Data released by the National Safety Council found that 42,060 died in traffic violence in 2020, up 8.4% from the 38,800 motor vehicle accident deaths counted in the National Safety Council’s report for 2019. According to StreetsBlog, “because total annual mileage dropped about 13 percent during the nationwide quarantine, the one-year increase in the car crash fatality rate was the highest since 1924,” or 24%. As that article notes, this increase appears to be linked to the nationwide decrease in cars on the road in 2020, which had the side effect of enabling “the remaining drivers to race around recklessly on roads designed to prioritize speed above all else.”
The report goes on to note that certain states experienced traffic violence fatality increases that exceeded the national average. South Dakota experienced a 33% increase in traffic violence fatalities; Vermont experienced a 32% increase in traffic violence fatalities; Arkansas experienced a 26% increase in traffic violence fatalities; and Rhode Island experienced a 26% increase in traffic violence fatalities. As the co-founder of traffic violence fatality support group Families for Safe Streets told StreetsBlog, these figures represent “people: children, parents, grandparents, friends, co-workers. These are lives lost and life-changing injuries suffered in preventable crashes.”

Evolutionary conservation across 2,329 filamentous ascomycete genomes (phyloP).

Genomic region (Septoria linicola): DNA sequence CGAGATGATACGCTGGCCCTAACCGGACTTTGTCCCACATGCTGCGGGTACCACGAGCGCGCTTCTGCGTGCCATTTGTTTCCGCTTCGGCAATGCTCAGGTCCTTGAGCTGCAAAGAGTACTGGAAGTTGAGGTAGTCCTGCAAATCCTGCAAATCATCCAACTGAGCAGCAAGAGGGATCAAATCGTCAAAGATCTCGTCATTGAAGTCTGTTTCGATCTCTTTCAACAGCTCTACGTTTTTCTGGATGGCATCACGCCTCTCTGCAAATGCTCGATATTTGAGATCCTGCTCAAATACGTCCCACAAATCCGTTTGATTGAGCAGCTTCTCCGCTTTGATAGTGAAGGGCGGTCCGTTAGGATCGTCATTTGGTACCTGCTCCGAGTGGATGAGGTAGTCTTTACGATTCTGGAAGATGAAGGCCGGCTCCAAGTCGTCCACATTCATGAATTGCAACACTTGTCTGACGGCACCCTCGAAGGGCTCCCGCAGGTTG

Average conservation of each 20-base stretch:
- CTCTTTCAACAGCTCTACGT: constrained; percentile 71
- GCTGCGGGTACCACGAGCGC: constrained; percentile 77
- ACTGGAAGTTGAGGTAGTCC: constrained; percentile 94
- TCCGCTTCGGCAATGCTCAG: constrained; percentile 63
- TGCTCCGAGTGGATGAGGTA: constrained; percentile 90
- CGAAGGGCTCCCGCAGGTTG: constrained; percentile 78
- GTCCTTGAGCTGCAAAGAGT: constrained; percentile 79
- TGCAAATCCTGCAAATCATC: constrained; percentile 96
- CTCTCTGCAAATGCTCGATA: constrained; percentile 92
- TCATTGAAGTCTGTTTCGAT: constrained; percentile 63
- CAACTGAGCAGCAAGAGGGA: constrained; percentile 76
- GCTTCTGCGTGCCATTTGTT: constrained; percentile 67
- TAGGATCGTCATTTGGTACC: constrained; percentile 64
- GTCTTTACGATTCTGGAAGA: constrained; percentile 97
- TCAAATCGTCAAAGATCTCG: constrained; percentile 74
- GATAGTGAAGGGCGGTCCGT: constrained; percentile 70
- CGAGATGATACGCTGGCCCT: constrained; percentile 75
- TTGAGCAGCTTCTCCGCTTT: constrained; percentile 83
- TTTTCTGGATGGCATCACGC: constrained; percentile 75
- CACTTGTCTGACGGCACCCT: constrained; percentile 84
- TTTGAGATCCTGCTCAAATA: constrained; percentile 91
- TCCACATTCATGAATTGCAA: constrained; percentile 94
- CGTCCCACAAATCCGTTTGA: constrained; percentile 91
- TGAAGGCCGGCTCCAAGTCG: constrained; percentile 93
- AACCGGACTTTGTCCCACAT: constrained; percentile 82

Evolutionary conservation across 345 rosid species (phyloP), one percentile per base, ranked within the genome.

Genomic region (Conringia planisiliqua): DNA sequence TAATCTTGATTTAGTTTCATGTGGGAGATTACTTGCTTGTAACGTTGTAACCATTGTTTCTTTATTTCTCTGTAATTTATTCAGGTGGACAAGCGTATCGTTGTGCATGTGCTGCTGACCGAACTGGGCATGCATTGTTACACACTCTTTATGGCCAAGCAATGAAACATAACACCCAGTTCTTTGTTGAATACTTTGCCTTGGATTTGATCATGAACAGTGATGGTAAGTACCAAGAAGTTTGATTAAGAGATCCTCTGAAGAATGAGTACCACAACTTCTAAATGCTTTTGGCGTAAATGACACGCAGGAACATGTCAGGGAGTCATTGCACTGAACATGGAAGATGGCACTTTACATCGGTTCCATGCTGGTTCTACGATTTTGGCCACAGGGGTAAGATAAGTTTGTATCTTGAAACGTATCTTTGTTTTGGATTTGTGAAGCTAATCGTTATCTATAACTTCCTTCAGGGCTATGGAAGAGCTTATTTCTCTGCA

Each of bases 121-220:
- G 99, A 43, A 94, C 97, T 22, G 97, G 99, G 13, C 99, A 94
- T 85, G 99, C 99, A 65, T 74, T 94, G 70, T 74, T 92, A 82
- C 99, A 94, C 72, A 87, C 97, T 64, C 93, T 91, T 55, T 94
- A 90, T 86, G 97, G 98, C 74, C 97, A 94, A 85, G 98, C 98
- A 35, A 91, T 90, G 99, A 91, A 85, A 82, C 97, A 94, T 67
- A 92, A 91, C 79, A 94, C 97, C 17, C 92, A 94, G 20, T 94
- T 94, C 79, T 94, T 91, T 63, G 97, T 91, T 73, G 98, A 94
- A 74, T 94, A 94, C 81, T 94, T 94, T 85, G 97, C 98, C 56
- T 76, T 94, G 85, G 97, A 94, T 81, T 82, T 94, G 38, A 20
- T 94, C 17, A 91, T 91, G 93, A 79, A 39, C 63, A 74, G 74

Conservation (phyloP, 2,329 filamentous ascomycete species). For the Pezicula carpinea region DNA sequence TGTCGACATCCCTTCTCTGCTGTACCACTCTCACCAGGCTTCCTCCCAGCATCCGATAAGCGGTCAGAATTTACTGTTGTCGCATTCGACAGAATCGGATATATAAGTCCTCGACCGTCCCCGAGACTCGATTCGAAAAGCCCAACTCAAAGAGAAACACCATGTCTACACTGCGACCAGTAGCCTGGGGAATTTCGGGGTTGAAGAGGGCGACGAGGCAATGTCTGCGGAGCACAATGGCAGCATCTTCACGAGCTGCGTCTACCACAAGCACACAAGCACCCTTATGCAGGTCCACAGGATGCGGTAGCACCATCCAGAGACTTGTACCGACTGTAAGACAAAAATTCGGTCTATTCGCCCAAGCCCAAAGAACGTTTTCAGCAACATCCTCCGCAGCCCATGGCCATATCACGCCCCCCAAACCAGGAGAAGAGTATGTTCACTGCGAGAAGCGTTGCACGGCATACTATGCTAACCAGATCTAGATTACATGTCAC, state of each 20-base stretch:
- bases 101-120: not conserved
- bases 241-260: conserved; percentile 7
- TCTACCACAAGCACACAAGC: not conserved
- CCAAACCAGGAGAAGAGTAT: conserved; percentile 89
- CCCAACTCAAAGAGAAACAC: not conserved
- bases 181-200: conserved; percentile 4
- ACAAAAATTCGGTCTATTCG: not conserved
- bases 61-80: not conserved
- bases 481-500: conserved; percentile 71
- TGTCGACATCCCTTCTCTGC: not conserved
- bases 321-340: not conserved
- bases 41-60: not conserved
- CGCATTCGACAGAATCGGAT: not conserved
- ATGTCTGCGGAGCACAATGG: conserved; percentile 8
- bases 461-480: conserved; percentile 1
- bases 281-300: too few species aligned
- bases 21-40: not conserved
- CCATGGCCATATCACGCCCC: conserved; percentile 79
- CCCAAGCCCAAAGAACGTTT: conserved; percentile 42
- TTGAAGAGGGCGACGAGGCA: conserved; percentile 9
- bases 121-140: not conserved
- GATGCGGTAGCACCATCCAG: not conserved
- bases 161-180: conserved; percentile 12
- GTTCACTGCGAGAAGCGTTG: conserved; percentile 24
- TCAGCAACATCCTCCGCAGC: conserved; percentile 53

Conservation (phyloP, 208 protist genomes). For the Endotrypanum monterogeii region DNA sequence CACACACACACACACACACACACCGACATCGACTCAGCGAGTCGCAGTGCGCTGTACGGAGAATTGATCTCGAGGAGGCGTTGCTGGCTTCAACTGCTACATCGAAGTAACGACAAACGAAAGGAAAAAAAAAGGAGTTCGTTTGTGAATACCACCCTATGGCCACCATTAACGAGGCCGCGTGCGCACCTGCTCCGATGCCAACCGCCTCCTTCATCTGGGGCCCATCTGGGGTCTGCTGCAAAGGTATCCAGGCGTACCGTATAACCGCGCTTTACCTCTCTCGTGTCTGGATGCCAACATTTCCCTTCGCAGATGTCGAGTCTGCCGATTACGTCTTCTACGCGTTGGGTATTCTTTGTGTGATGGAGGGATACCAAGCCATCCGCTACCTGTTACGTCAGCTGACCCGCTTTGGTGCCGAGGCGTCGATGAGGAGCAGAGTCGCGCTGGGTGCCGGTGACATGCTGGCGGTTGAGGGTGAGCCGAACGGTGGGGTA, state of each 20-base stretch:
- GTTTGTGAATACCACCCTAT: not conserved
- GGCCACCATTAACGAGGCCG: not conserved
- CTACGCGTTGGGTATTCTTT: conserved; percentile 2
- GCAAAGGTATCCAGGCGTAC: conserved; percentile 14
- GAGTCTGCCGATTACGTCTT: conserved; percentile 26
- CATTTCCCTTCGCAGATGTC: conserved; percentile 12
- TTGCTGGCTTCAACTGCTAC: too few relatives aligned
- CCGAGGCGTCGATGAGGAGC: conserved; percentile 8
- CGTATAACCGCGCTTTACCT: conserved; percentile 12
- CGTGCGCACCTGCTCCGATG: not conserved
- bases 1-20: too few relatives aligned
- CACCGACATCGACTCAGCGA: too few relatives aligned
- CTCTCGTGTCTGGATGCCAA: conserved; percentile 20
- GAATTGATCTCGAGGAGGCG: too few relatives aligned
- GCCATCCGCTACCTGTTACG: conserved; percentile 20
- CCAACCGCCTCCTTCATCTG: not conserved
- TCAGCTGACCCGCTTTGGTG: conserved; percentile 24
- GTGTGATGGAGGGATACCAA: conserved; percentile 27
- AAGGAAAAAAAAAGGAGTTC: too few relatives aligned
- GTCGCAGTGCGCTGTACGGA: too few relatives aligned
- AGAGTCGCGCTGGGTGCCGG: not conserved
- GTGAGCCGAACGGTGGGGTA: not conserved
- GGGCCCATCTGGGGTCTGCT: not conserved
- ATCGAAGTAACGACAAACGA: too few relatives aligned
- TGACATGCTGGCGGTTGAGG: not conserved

As StreetsBlog goes on to observe, the National Safety Council’s figures also correspond with data released by the National Highway Traffic Safety Administration, “which estimated a 32-percent death rate increase between the second quarter of 2020… compared to the same period a year earlier.” That represented the highest traffic violence fatality rate in 15 years, with 1.42 deaths per 100 million vehicle miles traveled, up from 1.08 deaths per 100 million during the same period in 2019.
Other reasons for rising traffic violence fatalities include relaxed “licensing requirements for teenage drivers,” inadequate prevention measures for cell phone use while driving, and weak legal and regulatory mechanisms concerning “vehicle safety features on new cars, like collision warning and ignition interlock systems to prevent drunk driving,” according to the report.
In addition to the 42,060 traffic violence fatalities, the National Safety Council found, there were 4.8 million car occupants injured in crashes in 2020, costing about $474 billion. The NSC found that traffic violence deaths decreased in only nine states: Alaska, where fatalities fell 3%; Delaware, where fatalities fell 11%; Hawaii, where fatalities fell 20%; Idaho, where fatalities fell 7%; Maine, where fatalities fell 1%; Nebraska, where fatalities fell 9%; New Mexico, where fatalities fell 4%; North Dakota, where fatalities fell 1%; and Wyoming, where fatalities fell 13%.